Evaluating teachers can evaluate education

By Akriti Saxena

The Packer (West Fargo, North Dakota)


A child’s K-12 education consists of experiencing different teaching methods, learning styles and study materials.  Meanwhile, teachers who often educate students the same way for 15-plus years never receive the opportunity to explore other teaching methods. To distribute the knowledge that students gain throughout the years, students should evaluate their teachers.

        Students listen to their teachers for over hundreds of hours a year; it only seems obvious that their opinion and expertise in evaluating teachers is clear and trustworthy. Teaching matters more than anything in a school, and for kids to learn 21st-century skills, teaching has to get better somehow. Through pressure and feedback, a teacher’s chances of improving can greatly alter a classroom’s understanding of the curriculum.

        Not only would this system help the teachers grow, but it would benefit students who try to understand the subject through means that do not work for them. In fear of skipping curriculum assigned to them to teach, many teachers compile notes on Powerpoints that students rarely look back on. An evaluation form can introduce teachers to new methods that many students have benefitted from the past. For example, a student can suggest switching from learning through Powerpoint notes to learning through kinesthetic activities that require labs, which can ultimately benefit the entire class.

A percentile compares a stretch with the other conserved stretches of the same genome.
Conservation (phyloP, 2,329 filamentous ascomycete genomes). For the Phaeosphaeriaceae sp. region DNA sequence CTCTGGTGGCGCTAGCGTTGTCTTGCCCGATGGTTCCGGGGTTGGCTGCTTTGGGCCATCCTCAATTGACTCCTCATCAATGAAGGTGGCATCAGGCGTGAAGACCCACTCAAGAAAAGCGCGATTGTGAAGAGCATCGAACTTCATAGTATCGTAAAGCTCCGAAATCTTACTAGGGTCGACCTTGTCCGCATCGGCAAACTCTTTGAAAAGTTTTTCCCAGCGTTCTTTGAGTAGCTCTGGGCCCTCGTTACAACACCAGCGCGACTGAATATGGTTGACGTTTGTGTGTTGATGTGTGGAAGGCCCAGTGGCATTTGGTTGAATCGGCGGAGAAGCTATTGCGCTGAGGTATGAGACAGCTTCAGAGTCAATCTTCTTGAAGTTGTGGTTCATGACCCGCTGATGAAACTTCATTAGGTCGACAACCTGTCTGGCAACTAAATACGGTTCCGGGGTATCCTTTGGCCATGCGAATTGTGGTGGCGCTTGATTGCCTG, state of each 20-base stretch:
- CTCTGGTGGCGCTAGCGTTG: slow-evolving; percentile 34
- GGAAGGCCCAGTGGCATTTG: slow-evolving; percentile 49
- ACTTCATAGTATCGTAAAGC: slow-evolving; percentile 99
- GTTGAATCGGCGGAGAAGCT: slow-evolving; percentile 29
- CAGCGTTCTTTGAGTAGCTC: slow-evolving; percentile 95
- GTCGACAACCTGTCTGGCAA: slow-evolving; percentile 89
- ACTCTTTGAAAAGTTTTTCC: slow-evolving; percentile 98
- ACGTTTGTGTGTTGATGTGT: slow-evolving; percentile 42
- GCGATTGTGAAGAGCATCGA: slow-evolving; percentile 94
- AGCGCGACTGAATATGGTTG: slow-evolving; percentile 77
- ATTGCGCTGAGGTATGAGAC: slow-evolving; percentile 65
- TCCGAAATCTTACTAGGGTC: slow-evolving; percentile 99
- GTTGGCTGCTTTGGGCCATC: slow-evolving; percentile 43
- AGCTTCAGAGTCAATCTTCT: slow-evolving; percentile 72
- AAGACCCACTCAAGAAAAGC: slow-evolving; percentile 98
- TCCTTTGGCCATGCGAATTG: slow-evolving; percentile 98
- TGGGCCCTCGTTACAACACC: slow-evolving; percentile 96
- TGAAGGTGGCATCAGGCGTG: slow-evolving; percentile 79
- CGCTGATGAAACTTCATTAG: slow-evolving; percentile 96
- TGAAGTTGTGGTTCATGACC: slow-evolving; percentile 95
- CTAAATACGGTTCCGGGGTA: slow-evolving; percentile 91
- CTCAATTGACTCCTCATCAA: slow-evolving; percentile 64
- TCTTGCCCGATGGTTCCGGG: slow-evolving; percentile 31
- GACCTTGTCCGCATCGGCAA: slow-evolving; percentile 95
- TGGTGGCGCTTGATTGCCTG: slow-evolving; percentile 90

There is no lack of quality teachers at West Fargo High School, an example being physics teacher Michelle Strand, who won the Presidential Award of Excellence in Mathematics and Science Teaching (PAEMST) earlier this year. However, evaluating teachers by scheduled classroom observations and student test-score growth does not reveal effective teachers throughout our school.

        Students evaluating teachers would turn the tables of education. It has always been the students who take the blame for low average test scores, chaos in the classroom, or behavioral issues. No one asks about the adults who are in control of what happens in the classroom. Let’s start talking and evaluating the teachers of West Fargo High because ultimately, education lies in their hands.


Photo Credit: Nicolas Alejandro

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